Yesterday, super geeks everywhere were introduced to the iPad 2, a next generation device said to be 33 per cent slimmer, 15 per cent light and even more feature-packed than the original iPad. Curious, the nice folks at ReadWriteWeb polled their audience to see how many would be running out to purchase the new model once it becomes available.
At the time of this writing, just fewer than 60 per cent of respondents said they would purchase the new iPad, either as a replacement or a new device. And just like that, with one press conference, the cult* that is Apple continues to grow, inciting the type of mass hysteria that can only be properly expressed through a comic from The Oatmeal.
Now, I won’t tell you not to instantly judge the losers who will be camping outside the Apple store until the device is released – you absolutely should. Those people are ridiculous. But also consider if you should be judging yourself.
For as much as we mock people who will now run to sell off a perfectly good iPad to buy a new one – how many times have you quit something that worked simply because something sexier strutted along?
- Did you trade in your high-performing email campaign for a sexier social media strategy?
- Did you stop blogging so you could dedicate more time to Twitter?
- Did you quit adding content to your Web site to put it on your Facebook page?
- Do you spend more time networking online than off?
The answer is you probably have. It’s tempting to stop what’s hard or what feels unsexy as an excuse to run toward what is, but there’s a danger there.
Sometimes what you were doing actually worked. When your schoolboy excitement causes you to drop it like a bad habit, you stop reaping those benefits and your brand stuffers. It’s disruptive. Will that new thing ever work as well as what you were doing? If you jump without examining its specific benefits and drawbacks, you won’t know until it’s too late.
It prevents you from ever truly mastering the old thing because you don’t stick with it long enough. There’s something to be said (and learned) from becoming an email marketing ninja by continually tweaking email subject lines, experimenting with segmenting, figuring out the best time to send, testing different calls to action, playing with words, etc. But you’ll never achieve it if you don’t push the tactic. Remember when people took the time to really get good at things?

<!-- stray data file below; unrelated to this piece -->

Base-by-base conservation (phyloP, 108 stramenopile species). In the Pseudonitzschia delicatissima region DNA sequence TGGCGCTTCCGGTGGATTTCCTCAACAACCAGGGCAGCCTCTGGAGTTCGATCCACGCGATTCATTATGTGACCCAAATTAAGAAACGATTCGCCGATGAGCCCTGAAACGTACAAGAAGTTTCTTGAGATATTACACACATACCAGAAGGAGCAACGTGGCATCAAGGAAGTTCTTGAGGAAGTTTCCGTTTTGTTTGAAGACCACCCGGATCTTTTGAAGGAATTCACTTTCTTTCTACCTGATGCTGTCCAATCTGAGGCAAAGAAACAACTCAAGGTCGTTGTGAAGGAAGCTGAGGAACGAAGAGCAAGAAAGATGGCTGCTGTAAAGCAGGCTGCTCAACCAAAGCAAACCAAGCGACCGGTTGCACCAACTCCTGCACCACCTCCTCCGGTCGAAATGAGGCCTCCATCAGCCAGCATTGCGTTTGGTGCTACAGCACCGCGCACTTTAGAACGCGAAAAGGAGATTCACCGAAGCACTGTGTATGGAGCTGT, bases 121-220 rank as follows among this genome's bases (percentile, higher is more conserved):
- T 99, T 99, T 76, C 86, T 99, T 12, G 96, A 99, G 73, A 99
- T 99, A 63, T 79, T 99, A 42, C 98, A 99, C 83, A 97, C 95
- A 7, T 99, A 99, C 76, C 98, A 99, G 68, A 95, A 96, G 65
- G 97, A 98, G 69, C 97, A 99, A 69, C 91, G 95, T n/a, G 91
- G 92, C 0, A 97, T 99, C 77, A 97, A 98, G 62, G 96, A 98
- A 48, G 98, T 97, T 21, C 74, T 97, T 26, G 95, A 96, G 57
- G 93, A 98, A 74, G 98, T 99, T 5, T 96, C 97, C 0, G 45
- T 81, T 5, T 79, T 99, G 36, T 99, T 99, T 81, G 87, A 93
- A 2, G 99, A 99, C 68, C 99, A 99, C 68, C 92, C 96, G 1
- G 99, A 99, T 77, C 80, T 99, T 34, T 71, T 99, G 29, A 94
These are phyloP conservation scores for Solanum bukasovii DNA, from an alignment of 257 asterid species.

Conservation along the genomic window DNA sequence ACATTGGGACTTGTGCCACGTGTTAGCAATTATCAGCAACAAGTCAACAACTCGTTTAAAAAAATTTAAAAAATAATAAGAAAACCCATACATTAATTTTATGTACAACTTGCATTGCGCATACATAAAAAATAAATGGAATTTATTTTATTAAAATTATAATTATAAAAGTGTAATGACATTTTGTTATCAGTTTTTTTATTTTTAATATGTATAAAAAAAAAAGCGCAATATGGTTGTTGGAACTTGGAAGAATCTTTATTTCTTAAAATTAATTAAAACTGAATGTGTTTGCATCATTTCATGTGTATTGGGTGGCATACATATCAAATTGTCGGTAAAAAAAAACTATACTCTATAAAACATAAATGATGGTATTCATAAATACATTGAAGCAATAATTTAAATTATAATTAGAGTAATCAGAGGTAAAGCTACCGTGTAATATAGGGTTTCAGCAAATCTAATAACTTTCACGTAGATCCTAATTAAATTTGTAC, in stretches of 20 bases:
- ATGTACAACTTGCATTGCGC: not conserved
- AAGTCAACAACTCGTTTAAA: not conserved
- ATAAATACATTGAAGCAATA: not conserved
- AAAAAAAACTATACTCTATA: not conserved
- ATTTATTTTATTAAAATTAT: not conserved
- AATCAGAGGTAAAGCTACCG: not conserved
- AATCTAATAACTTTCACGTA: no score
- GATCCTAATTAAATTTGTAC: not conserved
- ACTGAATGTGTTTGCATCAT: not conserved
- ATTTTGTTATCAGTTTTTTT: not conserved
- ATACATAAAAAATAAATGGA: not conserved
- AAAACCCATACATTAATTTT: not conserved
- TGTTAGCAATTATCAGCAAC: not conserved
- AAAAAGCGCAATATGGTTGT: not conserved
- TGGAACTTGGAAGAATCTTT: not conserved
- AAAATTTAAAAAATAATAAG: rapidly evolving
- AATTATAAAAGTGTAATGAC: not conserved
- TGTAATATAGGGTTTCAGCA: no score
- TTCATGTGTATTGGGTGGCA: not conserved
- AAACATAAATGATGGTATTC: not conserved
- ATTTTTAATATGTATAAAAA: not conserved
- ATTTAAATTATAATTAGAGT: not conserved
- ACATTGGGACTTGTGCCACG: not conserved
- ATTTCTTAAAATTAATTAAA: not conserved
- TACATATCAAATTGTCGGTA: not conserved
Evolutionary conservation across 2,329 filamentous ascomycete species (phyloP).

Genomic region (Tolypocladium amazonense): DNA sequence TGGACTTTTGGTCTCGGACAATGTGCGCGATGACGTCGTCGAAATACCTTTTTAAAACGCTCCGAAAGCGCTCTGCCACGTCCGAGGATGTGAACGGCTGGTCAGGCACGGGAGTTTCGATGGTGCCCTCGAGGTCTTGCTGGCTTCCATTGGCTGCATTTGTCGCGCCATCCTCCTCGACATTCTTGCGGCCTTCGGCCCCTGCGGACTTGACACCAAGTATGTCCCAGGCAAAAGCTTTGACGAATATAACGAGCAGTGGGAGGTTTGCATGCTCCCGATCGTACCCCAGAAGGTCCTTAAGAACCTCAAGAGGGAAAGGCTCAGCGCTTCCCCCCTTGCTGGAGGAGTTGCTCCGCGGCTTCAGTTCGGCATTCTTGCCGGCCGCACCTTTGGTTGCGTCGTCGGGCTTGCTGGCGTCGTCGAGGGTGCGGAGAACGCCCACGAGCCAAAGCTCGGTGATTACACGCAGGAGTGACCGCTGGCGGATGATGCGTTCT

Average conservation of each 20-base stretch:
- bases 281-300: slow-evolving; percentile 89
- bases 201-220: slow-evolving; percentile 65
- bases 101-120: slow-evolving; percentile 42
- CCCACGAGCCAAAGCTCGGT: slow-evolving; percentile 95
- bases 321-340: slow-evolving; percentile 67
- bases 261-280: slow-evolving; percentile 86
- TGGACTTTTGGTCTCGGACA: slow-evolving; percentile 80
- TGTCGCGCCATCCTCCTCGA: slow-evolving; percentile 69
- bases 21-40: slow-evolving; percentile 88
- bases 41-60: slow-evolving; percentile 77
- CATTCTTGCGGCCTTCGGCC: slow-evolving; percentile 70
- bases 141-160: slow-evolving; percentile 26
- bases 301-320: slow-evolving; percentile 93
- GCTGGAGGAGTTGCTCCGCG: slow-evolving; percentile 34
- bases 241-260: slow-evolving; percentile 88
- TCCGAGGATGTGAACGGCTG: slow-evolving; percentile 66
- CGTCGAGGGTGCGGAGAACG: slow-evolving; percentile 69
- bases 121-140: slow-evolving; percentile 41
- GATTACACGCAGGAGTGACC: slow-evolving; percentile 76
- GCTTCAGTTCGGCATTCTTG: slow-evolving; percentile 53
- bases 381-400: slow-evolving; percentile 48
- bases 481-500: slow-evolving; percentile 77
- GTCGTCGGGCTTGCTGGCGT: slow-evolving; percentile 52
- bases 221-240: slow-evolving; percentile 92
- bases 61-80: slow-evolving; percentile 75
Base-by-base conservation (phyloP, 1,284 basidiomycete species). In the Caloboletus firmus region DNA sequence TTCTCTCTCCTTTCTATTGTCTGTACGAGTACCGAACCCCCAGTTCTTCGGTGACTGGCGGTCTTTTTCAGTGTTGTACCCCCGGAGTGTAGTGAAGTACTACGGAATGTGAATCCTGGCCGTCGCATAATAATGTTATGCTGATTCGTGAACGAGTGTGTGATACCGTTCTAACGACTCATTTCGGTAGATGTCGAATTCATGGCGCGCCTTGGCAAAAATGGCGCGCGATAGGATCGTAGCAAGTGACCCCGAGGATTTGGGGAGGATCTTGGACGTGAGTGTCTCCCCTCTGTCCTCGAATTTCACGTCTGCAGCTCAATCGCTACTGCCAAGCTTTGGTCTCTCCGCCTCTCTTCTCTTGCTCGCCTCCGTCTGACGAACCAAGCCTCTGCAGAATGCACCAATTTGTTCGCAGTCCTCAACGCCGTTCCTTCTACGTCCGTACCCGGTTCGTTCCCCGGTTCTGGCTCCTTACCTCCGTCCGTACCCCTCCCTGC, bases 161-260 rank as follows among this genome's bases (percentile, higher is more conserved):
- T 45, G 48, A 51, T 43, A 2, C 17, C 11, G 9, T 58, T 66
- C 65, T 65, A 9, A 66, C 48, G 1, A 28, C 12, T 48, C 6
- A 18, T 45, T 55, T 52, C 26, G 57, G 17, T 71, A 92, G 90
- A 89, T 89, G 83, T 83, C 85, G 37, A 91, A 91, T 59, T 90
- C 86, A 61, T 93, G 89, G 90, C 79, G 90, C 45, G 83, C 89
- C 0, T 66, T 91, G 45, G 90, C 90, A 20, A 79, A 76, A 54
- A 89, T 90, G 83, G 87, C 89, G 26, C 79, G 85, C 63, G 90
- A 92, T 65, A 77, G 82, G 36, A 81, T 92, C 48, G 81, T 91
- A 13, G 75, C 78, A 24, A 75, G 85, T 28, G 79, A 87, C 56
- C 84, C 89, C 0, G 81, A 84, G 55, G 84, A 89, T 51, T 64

You move without critical thinking. Twitter’s shiny – but is it aligned to your business objectives? What are the associated drawbacks for your brand? How will it complement everything else that you’re doing? Does it makes sense for you to be there or is your time better spent continuing what you’re doing?
We trick ourselves into thinking it’s not the message, but the medium that truly matters. It’s not. What is really important isn’t the channel or the tool that you pick – but the content you’re putting out. Unless you’re an iPad news site, magnets should not get you hot and bothered. Hacking a tool to its full potential should.
There’s a very slim chance that, for all its slimness and magnet power, the iPad 2 will revolutionise anything. Before you jump into the next bright, shiny idea, wait.
Wait until you can think. Until you can decide if it’s appropriate, if it makes sense, if it will allow you to do your job better. Because if it won’t, why the hell are you jumping? Why are you changing course?
*Oh, and please do not tell me it’s a cult. My own brother unfriended me on Facebook because he “only friends Apple people”. MY LITTLE BROTHER!
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